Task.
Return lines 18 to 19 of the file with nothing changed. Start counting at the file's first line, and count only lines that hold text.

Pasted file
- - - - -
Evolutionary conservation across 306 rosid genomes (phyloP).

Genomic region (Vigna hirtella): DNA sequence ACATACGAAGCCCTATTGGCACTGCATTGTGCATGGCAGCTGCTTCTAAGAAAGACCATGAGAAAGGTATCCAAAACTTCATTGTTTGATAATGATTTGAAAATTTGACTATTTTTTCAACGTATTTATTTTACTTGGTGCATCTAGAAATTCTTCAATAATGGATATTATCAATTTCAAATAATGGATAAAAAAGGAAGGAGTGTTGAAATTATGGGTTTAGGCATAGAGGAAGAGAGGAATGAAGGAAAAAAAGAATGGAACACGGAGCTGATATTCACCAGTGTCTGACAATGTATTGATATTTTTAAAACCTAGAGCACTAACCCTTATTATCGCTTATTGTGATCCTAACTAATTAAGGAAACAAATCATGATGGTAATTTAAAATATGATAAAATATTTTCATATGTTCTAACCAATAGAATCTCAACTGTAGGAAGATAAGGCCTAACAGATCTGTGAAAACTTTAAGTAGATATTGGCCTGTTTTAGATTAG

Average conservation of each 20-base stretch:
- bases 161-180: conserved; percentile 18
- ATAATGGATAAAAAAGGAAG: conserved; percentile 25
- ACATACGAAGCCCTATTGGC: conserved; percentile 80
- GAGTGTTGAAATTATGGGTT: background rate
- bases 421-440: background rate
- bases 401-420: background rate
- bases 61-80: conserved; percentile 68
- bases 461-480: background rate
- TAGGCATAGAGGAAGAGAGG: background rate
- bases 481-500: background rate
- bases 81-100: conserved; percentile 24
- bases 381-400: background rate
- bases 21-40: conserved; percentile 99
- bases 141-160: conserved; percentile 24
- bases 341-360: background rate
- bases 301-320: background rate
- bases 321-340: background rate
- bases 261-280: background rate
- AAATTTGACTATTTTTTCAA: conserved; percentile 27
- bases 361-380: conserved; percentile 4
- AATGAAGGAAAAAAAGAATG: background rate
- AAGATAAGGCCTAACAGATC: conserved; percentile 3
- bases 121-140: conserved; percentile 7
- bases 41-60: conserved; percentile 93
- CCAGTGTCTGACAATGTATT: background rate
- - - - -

- bases 341-360: background rate
- bases 301-320: background rate